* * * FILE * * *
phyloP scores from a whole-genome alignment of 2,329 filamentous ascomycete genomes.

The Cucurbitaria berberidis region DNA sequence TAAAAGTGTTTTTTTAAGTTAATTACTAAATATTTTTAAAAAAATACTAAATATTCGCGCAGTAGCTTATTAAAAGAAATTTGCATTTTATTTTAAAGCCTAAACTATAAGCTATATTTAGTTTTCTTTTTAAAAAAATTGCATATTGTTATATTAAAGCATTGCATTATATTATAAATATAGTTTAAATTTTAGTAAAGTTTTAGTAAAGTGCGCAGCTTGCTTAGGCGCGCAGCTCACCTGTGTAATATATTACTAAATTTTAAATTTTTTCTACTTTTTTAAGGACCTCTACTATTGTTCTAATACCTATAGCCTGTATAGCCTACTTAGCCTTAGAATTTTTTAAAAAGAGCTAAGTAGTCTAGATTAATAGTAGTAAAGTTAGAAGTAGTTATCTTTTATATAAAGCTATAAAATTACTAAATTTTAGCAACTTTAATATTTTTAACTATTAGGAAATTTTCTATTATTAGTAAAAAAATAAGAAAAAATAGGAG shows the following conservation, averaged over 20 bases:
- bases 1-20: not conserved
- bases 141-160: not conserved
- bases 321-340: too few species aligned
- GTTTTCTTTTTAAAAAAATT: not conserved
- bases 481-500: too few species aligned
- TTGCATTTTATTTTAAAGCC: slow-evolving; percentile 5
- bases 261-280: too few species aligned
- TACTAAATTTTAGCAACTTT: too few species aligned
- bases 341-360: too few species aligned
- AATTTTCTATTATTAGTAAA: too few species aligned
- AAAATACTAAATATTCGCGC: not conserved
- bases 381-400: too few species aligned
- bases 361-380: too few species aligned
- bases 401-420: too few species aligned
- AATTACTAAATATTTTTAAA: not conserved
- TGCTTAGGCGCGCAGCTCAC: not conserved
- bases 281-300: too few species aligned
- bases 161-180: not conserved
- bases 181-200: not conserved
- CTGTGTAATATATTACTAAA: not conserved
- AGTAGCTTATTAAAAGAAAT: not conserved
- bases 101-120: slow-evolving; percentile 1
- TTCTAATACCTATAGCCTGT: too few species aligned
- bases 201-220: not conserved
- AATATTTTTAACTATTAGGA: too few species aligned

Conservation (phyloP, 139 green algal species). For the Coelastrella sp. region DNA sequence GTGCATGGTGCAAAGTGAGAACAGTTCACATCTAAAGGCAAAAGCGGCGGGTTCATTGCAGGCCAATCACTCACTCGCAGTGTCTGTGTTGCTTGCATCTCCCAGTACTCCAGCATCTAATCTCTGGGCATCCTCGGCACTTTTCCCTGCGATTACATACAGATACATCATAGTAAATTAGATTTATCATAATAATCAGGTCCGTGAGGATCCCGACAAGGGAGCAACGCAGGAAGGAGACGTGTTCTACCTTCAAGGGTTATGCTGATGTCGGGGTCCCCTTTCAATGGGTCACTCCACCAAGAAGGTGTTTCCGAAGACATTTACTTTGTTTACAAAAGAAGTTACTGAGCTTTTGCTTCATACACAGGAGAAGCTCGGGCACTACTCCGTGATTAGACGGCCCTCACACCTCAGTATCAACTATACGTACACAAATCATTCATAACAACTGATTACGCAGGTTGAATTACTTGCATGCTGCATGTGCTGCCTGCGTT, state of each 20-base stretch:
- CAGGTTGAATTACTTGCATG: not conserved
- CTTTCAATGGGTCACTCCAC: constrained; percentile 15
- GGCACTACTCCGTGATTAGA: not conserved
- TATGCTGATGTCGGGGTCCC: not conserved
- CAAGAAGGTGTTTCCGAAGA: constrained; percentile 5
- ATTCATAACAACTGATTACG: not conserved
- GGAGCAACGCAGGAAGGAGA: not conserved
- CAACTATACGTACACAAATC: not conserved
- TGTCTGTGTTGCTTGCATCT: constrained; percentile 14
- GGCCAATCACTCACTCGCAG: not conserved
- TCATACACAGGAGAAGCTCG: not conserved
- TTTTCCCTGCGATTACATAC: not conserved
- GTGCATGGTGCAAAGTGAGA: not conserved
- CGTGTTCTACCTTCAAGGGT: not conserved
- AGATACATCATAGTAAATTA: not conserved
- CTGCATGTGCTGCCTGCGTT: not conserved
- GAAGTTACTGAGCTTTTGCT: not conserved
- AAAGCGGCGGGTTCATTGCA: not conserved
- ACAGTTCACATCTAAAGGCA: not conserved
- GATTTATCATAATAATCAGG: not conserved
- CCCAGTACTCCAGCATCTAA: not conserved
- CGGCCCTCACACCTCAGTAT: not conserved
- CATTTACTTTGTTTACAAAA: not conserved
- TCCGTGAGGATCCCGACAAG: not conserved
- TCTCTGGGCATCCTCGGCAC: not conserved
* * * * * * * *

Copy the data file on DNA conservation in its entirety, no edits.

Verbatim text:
phyloP scores from a whole-genome alignment of 2,329 filamentous ascomycete genomes.

The Cucurbitaria berberidis region DNA sequence TAAAAGTGTTTTTTTAAGTTAATTACTAAATATTTTTAAAAAAATACTAAATATTCGCGCAGTAGCTTATTAAAAGAAATTTGCATTTTATTTTAAAGCCTAAACTATAAGCTATATTTAGTTTTCTTTTTAAAAAAATTGCATATTGTTATATTAAAGCATTGCATTATATTATAAATATAGTTTAAATTTTAGTAAAGTTTTAGTAAAGTGCGCAGCTTGCTTAGGCGCGCAGCTCACCTGTGTAATATATTACTAAATTTTAAATTTTTTCTACTTTTTTAAGGACCTCTACTATTGTTCTAATACCTATAGCCTGTATAGCCTACTTAGCCTTAGAATTTTTTAAAAAGAGCTAAGTAGTCTAGATTAATAGTAGTAAAGTTAGAAGTAGTTATCTTTTATATAAAGCTATAAAATTACTAAATTTTAGCAACTTTAATATTTTTAACTATTAGGAAATTTTCTATTATTAGTAAAAAAATAAGAAAAAATAGGAG shows the following conservation, averaged over 20 bases:
- bases 1-20: not conserved
- bases 141-160: not conserved
- bases 321-340: too few species aligned
- GTTTTCTTTTTAAAAAAATT: not conserved
- bases 481-500: too few species aligned
- TTGCATTTTATTTTAAAGCC: slow-evolving; percentile 5
- bases 261-280: too few species aligned
- TACTAAATTTTAGCAACTTT: too few species aligned
- bases 341-360: too few species aligned
- AATTTTCTATTATTAGTAAA: too few species aligned
- AAAATACTAAATATTCGCGC: not conserved
- bases 381-400: too few species aligned
- bases 361-380: too few species aligned
- bases 401-420: too few species aligned
- AATTACTAAATATTTTTAAA: not conserved
- TGCTTAGGCGCGCAGCTCAC: not conserved
- bases 281-300: too few species aligned
- bases 161-180: not conserved
- bases 181-200: not conserved
- CTGTGTAATATATTACTAAA: not conserved
- AGTAGCTTATTAAAAGAAAT: not conserved
- bases 101-120: slow-evolving; percentile 1
- TTCTAATACCTATAGCCTGT: too few species aligned
- bases 201-220: not conserved
- AATATTTTTAACTATTAGGA: too few species aligned

Conservation (phyloP, 139 green algal species). For the Coelastrella sp. region DNA sequence GTGCATGGTGCAAAGTGAGAACAGTTCACATCTAAAGGCAAAAGCGGCGGGTTCATTGCAGGCCAATCACTCACTCGCAGTGTCTGTGTTGCTTGCATCTCCCAGTACTCCAGCATCTAATCTCTGGGCATCCTCGGCACTTTTCCCTGCGATTACATACAGATACATCATAGTAAATTAGATTTATCATAATAATCAGGTCCGTGAGGATCCCGACAAGGGAGCAACGCAGGAAGGAGACGTGTTCTACCTTCAAGGGTTATGCTGATGTCGGGGTCCCCTTTCAATGGGTCACTCCACCAAGAAGGTGTTTCCGAAGACATTTACTTTGTTTACAAAAGAAGTTACTGAGCTTTTGCTTCATACACAGGAGAAGCTCGGGCACTACTCCGTGATTAGACGGCCCTCACACCTCAGTATCAACTATACGTACACAAATCATTCATAACAACTGATTACGCAGGTTGAATTACTTGCATGCTGCATGTGCTGCCTGCGTT, state of each 20-base stretch:
- CAGGTTGAATTACTTGCATG: not conserved
- CTTTCAATGGGTCACTCCAC: constrained; percentile 15
- GGCACTACTCCGTGATTAGA: not conserved
- TATGCTGATGTCGGGGTCCC: not conserved
- CAAGAAGGTGTTTCCGAAGA: constrained; percentile 5
- ATTCATAACAACTGATTACG: not conserved
- GGAGCAACGCAGGAAGGAGA: not conserved
- CAACTATACGTACACAAATC: not conserved
- TGTCTGTGTTGCTTGCATCT: constrained; percentile 14
- GGCCAATCACTCACTCGCAG: not conserved
- TCATACACAGGAGAAGCTCG: not conserved
- TTTTCCCTGCGATTACATAC: not conserved
- GTGCATGGTGCAAAGTGAGA: not conserved
- CGTGTTCTACCTTCAAGGGT: not conserved
- AGATACATCATAGTAAATTA: not conserved
- CTGCATGTGCTGCCTGCGTT: not conserved
- GAAGTTACTGAGCTTTTGCT: not conserved
- AAAGCGGCGGGTTCATTGCA: not conserved
- ACAGTTCACATCTAAAGGCA: not conserved
- GATTTATCATAATAATCAGG: not conserved
- CCCAGTACTCCAGCATCTAA: not conserved
- CGGCCCTCACACCTCAGTAT: not conserved
- CATTTACTTTGTTTACAAAA: not conserved
- TCCGTGAGGATCCCGACAAG: not conserved
- TCTCTGGGCATCCTCGGCAC: not conserved